In the UK, polygraph testing is increasingly used outside of the courts system, for example between warring couples and by employers. In addition to this, legislation passed last year allows the use of polygraph tests as part of probation conditions for certain criminals, though it specifically forbids its use in criminal courts. Polygraph testing is currently being used to determine whether sex offenders are ready to be released from prison and will continue to be used as a pilot in certain areas of England and Wales for two more years. Whether this will alter the opinion on court use remains to be seen. Lie detector results can be admissible in some tribunal and civil cases, but their introduction into criminal courts would require legislation.


Source



posted on Apr, 25 2012 @ 02:09 PM
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Currently polygraph testing is not admissible because of concerns over its accuracy. It is thought that a polygraph test is between 60% and 95% accurate, but this is not known for certain and there have been concerns that if used, the polygraph could lead juries to make decisions based on its result, leading to convictions of innocent people and non-convictions of those able to beat the polygraph.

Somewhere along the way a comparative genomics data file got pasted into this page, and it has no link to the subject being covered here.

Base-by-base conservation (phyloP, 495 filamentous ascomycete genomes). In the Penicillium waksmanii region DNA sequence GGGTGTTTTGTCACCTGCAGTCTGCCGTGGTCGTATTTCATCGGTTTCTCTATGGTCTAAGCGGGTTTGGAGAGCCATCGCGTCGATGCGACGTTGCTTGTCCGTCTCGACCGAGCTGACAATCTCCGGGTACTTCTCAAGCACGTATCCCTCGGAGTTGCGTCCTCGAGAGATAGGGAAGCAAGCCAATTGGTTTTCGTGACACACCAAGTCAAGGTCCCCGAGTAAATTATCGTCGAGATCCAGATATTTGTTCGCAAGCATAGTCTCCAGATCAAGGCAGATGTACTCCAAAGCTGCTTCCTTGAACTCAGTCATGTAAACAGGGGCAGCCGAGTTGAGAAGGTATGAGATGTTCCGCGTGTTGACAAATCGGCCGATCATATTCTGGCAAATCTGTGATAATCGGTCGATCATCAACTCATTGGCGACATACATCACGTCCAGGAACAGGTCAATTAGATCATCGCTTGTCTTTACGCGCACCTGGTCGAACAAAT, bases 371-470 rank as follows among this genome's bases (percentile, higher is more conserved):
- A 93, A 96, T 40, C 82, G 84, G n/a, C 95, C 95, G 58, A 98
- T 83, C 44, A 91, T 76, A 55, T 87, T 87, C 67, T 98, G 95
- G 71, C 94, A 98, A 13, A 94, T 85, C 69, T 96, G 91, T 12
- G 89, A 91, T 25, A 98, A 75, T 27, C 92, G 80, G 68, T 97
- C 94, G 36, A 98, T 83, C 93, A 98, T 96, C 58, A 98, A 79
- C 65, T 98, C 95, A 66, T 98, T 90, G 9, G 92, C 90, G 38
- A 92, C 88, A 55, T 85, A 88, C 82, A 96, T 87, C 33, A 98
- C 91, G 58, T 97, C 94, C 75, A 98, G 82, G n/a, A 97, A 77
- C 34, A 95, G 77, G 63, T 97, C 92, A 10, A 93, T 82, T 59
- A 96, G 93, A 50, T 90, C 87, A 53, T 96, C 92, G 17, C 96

I suppose we will have to accept that 65-90% accuracy is sufficient to label criminals via conviction.

I'm not lucky... I wonder how do you contest the accuracy of a polygraph? Another equally suspect polygraph?

I know the criminal systems like to call it "science" when it suits them... and if it doesn't, it's considered inadequate or flawed.